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Mar 16, 2012
Psoriasis treatment could also significantly decrease risk of heart attack
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A study by the Montreal Heart Institute and Innovaderm Research, Inc., has found that a treatment for psoriasis, a chronic inflammatory disease of the skin and joints, could also decrease the associated risk of vascular inflammation, a major contributor to heart disease and attacks. The study set out to see if patients with psoriasis who were treated with adalimumab to reduce skin inflammation would also demonstrate a decrease in vascular inflammation. The results show there was a significant decrease in vascular inflammation, as well as a 51 percent decrease in C-reactive protein in the patients treated with adalimumab compared to only a 2 percent decrease in the control group. C-reactive proteins are associated with an increased risk of heart attack and stroke. "These findings are extremely encouraging for people suffering from psoriasis, as they face a greater risk of cardiovascular disease," Dr. Jean‐Claude Tardif, co‐principal author of the study, said.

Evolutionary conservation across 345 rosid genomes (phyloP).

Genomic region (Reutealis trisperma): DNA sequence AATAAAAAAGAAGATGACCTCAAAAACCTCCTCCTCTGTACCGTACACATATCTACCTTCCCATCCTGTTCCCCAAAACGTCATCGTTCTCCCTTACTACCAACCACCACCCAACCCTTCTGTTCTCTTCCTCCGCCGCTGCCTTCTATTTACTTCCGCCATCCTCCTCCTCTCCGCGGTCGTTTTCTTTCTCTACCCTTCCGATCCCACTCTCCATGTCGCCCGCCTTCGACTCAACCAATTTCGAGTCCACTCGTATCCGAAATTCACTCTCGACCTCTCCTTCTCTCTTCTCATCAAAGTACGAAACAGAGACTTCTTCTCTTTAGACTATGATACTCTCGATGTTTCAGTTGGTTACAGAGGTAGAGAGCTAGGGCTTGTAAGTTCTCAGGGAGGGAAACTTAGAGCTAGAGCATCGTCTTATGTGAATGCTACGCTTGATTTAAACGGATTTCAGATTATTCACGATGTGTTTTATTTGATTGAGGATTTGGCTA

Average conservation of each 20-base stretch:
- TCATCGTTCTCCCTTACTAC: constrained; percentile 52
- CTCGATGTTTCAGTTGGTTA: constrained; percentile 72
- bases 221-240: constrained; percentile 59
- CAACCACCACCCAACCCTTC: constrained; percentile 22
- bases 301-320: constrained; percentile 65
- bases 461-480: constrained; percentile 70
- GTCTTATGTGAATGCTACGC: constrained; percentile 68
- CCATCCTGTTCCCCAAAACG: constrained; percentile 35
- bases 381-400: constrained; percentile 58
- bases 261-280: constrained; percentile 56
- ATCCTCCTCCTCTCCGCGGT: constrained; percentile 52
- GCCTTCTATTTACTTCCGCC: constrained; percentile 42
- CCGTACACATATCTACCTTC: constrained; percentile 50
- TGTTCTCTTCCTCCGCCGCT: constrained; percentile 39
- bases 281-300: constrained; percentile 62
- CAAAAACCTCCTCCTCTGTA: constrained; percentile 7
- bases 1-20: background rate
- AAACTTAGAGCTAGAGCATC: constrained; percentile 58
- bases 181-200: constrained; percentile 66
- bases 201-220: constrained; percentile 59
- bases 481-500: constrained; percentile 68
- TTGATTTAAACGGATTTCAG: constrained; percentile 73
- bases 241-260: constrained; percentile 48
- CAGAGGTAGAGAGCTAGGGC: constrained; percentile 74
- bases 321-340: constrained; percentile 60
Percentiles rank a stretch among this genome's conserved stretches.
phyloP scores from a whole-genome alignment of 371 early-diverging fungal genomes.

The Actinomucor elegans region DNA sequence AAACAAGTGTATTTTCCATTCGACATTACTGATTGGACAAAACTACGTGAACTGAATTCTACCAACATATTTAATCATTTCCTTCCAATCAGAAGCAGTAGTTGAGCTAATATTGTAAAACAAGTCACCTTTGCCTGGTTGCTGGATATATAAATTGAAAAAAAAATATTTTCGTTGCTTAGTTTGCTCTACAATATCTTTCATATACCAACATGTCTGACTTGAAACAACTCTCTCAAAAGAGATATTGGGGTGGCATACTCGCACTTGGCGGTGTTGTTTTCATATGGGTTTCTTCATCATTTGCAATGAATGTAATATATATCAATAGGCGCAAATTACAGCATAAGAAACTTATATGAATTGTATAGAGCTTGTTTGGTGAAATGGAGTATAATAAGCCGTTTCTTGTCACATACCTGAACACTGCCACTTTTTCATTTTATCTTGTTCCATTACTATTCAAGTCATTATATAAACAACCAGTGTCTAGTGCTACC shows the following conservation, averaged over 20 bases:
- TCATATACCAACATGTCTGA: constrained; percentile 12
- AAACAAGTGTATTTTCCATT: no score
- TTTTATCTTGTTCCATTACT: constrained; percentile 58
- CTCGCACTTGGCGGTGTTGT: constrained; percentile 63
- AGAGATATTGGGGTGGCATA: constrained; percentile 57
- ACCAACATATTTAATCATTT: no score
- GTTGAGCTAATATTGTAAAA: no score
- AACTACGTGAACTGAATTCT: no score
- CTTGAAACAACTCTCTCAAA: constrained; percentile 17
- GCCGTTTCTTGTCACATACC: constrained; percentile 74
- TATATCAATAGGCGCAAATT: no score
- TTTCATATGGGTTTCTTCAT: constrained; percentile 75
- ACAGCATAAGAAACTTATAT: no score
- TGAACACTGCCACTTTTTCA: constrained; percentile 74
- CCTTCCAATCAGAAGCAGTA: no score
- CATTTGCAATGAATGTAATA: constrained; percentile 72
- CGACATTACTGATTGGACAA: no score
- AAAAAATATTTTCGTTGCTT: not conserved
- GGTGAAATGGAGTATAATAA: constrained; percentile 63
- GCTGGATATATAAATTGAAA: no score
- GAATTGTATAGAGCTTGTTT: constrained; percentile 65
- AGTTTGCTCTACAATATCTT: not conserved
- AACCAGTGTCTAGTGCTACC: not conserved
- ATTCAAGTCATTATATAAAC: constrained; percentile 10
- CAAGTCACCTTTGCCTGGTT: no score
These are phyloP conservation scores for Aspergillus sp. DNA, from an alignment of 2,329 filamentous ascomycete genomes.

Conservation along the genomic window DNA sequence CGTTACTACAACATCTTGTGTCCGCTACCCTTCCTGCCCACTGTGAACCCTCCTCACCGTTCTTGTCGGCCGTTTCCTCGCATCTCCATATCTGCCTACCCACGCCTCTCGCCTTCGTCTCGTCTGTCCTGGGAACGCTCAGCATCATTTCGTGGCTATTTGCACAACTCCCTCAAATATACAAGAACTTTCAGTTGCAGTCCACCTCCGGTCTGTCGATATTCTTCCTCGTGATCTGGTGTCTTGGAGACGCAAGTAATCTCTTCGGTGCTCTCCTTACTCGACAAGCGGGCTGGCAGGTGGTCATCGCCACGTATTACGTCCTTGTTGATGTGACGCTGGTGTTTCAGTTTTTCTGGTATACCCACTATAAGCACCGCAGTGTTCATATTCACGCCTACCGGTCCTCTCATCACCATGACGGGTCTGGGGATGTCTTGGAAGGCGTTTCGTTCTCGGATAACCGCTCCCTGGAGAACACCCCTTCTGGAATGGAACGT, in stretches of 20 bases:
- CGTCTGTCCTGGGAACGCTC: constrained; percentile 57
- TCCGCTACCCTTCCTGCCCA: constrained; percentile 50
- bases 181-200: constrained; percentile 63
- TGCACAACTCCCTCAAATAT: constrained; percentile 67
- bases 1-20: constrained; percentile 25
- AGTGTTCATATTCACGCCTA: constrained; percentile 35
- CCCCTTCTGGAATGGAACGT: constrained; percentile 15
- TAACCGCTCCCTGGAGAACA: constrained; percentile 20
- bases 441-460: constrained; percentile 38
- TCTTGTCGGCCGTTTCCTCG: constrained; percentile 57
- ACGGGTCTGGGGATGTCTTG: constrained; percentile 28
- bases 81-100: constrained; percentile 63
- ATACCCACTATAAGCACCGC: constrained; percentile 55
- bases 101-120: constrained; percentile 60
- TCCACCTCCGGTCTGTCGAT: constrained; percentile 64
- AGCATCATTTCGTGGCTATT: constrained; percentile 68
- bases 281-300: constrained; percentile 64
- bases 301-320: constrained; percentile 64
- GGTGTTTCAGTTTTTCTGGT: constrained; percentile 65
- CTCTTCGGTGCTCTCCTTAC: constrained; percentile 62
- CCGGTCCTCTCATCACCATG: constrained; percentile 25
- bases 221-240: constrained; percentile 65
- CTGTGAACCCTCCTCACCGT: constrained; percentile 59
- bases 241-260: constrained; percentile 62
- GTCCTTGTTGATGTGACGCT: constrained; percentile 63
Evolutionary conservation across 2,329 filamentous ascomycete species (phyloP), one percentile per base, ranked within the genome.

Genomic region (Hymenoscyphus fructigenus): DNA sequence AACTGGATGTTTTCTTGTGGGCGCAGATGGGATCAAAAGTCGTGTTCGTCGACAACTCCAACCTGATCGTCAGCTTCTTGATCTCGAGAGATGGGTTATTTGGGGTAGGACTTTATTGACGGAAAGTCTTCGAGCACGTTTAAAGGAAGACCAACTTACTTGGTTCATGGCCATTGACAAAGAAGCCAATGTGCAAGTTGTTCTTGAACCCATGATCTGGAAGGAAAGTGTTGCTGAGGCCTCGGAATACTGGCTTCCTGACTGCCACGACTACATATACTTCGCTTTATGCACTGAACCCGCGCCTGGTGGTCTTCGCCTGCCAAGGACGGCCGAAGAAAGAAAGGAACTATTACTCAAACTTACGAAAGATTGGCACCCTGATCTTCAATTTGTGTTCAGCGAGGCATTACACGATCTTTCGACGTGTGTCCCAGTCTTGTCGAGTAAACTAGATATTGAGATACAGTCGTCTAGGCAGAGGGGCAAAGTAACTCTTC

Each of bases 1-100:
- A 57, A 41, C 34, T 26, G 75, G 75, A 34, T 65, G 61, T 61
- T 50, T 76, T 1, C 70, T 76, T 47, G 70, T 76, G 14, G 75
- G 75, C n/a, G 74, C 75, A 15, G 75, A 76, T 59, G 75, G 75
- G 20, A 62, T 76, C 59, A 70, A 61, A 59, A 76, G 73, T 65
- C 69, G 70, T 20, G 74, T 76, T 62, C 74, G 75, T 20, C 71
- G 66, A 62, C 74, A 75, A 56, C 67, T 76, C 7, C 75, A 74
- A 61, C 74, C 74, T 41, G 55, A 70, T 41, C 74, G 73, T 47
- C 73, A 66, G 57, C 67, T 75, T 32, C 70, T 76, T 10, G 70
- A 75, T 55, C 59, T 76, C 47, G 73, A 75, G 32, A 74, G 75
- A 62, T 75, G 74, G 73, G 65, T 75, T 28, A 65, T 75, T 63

Relevant Locations: Institut de Cardiologie de Montréal, 5000 rue Bélanger, Montreal, QC H1T 1C8, Canada
Related Organizations: Ultrasonic power Corp (US)
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